Hokes Bluff

Hokes Bluff is located on a high bluff overlooking the Coosa River in southeast Etowah County in the northeast part of the state. Notable Civil War figure John Henry Wisdom resided in Hokes Bluff during the latter part of his life until his death in 1909. He was described as the "Paul Revere of the Confederacy" for his ride from Gadsden to Rome, Georgia, to warn its inhabitants of a federal raiding party led by Col. Abel D. Streight.


Pollard's Cotton Gin, 1928 The area on which Hokes Bluff now stands was originally Cherokee territory; when the Cherokee were forced from their land in 1836, it was opened for white settlers. "The Bluff," as the area overlooking the Coosa River was then called, was a staging area for sending the Cherokee downstream to Gunters Landing (now Guntersville) on the first leg of their forced march to present-day Oklahoma.

Settlers began coming into the area in the 1830s, including the man after whom the town was eventually named, Daniel Hoke, a local entrepreneur who built a trading post, store, and blacksmith shop. The settlement soon became known as "Hoke's Bluff," with the apostrophe being dropped at some point.

During the Civil War, many locals tried to remain neutral in the conflict, but the town suffered repeated raids from both U.S. Army and Confederate forces. As with much of the South, Hokes Bluff suffered economically because of the war and during Reconstruction. The town remained a small, unincorporated area until 1946, when it officially incorporated. Public water followed in 1949, and municipal gas in 1953. A city hall complex was built in 1971, followed in 1986 by a separate building to house the police department and the volunteer fire department.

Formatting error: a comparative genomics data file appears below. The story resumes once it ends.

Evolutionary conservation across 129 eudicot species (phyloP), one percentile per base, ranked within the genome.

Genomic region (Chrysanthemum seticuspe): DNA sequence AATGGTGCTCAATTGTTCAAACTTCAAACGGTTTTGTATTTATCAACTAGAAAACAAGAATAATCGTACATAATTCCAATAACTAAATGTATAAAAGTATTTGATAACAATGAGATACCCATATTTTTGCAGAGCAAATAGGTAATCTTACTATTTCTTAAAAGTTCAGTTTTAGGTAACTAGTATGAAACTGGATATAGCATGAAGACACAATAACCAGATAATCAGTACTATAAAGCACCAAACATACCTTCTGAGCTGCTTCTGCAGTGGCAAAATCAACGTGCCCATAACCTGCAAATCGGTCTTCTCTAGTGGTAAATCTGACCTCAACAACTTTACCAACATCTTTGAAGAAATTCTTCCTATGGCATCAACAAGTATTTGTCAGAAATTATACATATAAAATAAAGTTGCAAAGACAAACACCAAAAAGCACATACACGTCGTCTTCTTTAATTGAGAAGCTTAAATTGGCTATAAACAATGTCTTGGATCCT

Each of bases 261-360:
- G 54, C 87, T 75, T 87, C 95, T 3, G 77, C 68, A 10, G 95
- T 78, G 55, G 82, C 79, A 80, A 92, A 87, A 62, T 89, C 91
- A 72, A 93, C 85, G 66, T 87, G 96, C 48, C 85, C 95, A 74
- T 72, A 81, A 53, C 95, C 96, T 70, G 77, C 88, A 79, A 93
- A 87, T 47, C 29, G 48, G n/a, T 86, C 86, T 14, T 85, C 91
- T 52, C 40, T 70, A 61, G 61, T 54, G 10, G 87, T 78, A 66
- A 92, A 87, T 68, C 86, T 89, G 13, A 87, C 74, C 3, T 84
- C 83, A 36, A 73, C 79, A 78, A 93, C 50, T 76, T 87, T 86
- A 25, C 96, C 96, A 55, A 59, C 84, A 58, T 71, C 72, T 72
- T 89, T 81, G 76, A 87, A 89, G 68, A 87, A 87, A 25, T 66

According to 2020 Census estimates, Hokes Bluff recorded a population of 4,253. Of that number, 99.1 percent identified themselves as white, 2.1 percent as Hispanic or Latino, and 0.9 percent as two or more races. The city's median household income was $53,920, and the per capita income was $31,335.


According to 2020 Census estimates, the workforce in Hokes Bluff was divided among the following industrial categories:

  • Educational services, and health care and social assistance (22.2 percent)
  • Construction (18.7 percent)
  • Other services, except public administration (12.6 percent)
  • Public administration (12.2 percent)
  • Manufacturing (11.3 percent)
  • Professional, scientific, management, and administrative and waste management services (6.6 percent)
  • Arts, entertainment, recreation, and accommodation and food services (5.0 percent)
  • Information (4.7 percent)
  • Wholesale trade (2.3 percent)
  • Finance, insurance, and real estate, rental, and leasing (1.9 percent)
  • Transportation and warehousing and utilities (1.3 percent)
  • Retail trade (1.0 percent)


Schools in Hokes Bluff are part of the Etowah County School system; the town has one elementary school, one middle school, and one high school. Gadsden State Community College is located eight miles from town, and Jacksonville State University is located less than 15 miles away.


County Highway 71 runs east-west through Hokes Bluff and County Highway 65 runs north-south through the town; U.S. Highway 278 runs east-west just south of the city. The closest airport to Hokes Bluff is the Northeast Alabama Regional Airport, approximately 16 miles to the west.

Events and Places of Interest

Hokes Bluff has one city park that features a pavilion and a walking trail. The city also has a municipal pool and a community center with space that can be rented for private events.

Additional Resources

Etowah County Heritage Book Committee. Heritage of Etowah County. Clanton, Ala.: Heritage Publishing Consultants, 1999.

Etowah County Centennial Commission. A History of Etowah County, Alabama. Birmingham: Roberts and Son, 1968.

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